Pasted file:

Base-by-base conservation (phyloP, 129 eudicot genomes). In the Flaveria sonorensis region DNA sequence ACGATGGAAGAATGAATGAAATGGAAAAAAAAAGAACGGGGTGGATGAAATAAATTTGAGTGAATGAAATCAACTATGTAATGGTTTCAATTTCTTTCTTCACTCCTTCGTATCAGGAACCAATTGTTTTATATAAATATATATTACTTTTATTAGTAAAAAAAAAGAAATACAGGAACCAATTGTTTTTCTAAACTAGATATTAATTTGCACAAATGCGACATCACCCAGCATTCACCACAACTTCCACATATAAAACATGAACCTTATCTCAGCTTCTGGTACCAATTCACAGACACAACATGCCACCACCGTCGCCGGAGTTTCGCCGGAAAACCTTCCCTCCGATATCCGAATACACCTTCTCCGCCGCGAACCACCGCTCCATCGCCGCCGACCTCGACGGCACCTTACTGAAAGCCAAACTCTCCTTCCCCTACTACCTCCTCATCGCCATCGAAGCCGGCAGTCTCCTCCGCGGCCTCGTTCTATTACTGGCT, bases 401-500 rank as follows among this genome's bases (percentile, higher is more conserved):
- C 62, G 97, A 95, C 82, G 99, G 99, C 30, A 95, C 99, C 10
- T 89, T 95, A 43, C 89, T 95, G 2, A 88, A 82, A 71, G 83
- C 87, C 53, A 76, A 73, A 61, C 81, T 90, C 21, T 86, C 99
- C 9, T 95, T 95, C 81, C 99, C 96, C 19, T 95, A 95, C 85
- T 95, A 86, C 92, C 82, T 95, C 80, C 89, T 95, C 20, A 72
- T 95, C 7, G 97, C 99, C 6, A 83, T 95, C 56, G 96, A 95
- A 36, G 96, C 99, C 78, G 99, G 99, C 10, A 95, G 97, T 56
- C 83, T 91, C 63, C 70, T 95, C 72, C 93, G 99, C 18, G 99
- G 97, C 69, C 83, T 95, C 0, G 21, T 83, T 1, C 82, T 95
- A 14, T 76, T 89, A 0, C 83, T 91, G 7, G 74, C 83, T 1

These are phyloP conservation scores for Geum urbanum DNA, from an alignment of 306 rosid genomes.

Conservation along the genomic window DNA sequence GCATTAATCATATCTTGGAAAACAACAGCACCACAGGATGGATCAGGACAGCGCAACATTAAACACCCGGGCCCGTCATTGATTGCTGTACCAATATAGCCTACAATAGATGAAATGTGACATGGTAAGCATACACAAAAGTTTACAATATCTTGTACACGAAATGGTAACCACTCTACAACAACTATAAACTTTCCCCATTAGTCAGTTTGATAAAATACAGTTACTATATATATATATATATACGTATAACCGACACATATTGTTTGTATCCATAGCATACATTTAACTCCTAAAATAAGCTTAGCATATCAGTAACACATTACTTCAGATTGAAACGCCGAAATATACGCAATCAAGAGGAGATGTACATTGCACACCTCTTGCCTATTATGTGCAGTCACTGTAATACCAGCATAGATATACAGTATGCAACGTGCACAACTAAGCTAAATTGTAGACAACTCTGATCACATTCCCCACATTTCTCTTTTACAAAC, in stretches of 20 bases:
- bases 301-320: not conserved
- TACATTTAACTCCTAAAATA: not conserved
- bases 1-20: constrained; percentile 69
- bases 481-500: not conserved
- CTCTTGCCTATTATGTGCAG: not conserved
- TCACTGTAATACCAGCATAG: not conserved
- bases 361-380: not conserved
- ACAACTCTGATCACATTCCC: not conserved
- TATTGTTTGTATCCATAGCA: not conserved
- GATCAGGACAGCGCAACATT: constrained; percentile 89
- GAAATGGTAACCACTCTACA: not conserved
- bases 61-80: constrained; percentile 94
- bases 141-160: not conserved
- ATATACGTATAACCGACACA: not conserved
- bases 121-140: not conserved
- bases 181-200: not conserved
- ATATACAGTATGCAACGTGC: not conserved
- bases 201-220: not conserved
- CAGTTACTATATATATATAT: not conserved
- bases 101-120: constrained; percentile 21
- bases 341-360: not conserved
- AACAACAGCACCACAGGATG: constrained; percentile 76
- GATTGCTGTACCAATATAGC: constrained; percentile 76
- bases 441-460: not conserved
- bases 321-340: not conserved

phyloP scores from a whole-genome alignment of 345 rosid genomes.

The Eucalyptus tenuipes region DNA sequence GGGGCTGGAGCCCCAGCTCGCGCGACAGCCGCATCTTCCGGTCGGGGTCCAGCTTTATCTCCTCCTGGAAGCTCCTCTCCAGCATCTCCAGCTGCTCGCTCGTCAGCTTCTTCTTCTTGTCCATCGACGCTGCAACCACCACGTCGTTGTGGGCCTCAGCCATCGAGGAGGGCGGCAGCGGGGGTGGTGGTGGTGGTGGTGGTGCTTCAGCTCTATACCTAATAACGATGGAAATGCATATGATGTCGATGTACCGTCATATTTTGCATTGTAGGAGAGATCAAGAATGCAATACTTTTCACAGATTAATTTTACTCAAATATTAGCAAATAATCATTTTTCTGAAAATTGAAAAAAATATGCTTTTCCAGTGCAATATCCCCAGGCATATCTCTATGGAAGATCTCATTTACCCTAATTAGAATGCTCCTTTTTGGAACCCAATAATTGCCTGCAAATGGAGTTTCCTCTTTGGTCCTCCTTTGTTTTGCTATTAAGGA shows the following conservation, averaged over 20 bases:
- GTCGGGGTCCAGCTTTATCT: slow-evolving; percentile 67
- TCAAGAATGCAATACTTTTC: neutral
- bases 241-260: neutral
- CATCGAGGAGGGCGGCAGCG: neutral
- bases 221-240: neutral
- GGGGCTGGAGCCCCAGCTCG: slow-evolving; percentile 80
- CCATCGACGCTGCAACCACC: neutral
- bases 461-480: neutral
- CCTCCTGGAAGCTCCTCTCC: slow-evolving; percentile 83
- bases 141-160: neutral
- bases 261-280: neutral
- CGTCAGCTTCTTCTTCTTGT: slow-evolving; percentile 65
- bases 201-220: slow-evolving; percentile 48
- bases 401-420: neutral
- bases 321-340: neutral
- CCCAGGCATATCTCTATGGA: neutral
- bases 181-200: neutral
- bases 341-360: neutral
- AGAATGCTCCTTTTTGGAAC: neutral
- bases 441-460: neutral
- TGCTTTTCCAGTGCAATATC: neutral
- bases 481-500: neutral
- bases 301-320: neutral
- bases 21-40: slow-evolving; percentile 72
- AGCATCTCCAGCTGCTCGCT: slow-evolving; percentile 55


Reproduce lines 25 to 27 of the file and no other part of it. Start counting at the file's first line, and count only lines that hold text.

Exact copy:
- bases 61-80: constrained; percentile 94
- bases 141-160: not conserved
- ATATACGTATAACCGACACA: not conserved